This paper in the Spring 2020 ifo DICE Report on carbon pricing discusses lessons that other regions could learn from European Union’s effort to implement carbon pricing through EU Emission Trading System (EU ETS).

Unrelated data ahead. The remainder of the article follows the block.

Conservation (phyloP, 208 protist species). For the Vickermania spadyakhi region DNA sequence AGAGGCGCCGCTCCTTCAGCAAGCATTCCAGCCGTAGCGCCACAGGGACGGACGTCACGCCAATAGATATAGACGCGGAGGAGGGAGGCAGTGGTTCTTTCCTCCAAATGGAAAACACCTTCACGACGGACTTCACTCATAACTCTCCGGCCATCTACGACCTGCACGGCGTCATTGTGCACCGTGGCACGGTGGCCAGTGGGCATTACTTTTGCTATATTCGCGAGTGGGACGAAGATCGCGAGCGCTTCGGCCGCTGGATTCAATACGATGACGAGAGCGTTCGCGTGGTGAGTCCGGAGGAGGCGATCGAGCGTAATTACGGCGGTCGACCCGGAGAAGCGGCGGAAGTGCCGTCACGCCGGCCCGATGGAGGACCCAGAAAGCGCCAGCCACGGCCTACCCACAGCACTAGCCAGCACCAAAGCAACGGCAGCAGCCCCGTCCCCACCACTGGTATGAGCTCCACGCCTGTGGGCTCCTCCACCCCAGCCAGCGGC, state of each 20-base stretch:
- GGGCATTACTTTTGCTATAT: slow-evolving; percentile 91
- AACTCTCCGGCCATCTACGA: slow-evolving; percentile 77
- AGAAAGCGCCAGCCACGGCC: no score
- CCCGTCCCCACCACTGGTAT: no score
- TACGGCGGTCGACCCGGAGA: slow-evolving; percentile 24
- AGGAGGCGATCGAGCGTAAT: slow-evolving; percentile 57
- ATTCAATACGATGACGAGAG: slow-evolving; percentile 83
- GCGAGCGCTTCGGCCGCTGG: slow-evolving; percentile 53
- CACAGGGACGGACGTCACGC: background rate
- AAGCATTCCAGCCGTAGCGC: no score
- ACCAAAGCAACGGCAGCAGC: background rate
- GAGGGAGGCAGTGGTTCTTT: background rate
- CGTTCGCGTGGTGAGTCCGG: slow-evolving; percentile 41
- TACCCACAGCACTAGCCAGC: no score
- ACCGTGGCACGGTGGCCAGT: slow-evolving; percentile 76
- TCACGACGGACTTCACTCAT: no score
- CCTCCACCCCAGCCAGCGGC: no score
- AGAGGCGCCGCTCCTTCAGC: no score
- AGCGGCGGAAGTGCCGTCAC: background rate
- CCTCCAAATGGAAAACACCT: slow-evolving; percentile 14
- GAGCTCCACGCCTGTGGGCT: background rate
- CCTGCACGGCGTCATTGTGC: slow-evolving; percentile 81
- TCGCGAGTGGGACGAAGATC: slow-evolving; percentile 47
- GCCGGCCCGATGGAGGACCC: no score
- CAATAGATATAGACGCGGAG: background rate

The lessons learned are, first of all, that a cap-and-trade system like EU ETS is very helpful in guaranteeing a credible and binding reduction of emissions through its cap within the sectors subject to this regulation. Second, providing enough flexibility for trade, in particular intertemporal trade, is essential but should also be guided with care. The current quantity rules for the Market Stability Reserve to steer the abundancy of allowances seems a promising new feature for cap-and-trade policies, although price collars for newly designed systems create more transparency. Third, it is far from obvious why EU ETS should cover the entire carbon emissions base if other instruments, like (implicit) carbon taxes are already available. Finally, EU ETS seems at least partially responsible for the observed steady reduction of carbon emission within the EU ETS sectors. However, the gradual tendency to outsource emissions to other regions justifies carbon border adjustment mechanisms for selected sectors if other regions do not impose carbon pricing rules.